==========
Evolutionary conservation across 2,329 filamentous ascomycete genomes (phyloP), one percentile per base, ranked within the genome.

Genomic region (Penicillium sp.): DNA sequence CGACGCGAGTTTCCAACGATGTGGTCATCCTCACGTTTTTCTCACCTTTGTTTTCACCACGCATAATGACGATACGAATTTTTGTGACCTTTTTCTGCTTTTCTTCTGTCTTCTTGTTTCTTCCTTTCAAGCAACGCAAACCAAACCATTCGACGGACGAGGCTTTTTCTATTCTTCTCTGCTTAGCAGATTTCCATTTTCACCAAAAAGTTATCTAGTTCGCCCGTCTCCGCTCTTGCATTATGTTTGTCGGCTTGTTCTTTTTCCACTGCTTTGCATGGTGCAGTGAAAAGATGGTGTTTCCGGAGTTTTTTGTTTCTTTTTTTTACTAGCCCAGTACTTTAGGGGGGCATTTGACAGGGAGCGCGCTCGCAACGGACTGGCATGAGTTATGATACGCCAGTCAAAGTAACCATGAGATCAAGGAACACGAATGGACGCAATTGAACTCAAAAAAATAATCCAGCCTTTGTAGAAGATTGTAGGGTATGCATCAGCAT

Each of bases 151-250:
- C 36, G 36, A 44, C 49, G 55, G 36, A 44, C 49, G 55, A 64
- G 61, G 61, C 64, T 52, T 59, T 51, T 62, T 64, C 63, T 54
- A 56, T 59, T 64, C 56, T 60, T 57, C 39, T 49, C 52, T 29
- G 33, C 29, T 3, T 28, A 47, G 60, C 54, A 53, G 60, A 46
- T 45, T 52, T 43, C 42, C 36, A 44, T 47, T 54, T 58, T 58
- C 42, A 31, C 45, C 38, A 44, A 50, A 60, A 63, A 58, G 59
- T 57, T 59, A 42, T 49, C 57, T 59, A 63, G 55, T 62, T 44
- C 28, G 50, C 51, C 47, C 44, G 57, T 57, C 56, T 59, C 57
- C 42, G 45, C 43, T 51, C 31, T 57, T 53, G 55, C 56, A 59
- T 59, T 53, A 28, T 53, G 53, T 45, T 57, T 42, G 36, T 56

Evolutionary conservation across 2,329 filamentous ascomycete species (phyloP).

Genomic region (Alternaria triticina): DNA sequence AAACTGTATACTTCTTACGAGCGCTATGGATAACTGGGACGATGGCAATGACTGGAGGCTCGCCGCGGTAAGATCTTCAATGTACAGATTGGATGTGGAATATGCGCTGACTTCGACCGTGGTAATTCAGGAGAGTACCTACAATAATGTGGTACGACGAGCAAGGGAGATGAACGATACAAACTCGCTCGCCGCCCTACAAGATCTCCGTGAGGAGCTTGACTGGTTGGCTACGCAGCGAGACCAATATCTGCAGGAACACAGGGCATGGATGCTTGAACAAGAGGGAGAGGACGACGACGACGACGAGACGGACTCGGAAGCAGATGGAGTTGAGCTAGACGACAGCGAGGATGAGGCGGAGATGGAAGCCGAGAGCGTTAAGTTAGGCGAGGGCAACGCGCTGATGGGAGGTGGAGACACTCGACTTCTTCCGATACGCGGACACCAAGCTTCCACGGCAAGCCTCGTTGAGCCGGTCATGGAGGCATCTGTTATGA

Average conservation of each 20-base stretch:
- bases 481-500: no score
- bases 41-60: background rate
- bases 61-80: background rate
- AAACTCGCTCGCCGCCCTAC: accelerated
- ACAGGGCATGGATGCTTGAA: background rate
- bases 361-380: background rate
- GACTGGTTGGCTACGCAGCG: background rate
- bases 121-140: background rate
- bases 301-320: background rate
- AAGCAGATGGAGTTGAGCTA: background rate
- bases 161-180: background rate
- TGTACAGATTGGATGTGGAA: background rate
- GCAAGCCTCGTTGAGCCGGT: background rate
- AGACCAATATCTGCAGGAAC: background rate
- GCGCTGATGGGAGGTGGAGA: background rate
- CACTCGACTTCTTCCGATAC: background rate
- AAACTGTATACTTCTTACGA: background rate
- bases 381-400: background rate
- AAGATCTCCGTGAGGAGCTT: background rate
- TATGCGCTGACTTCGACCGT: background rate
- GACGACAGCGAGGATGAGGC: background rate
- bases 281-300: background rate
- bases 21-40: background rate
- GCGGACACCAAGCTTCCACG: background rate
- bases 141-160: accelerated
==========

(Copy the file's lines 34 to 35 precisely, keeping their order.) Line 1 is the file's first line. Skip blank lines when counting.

- bases 381-400: background rate
- AAGATCTCCGTGAGGAGCTT: background rate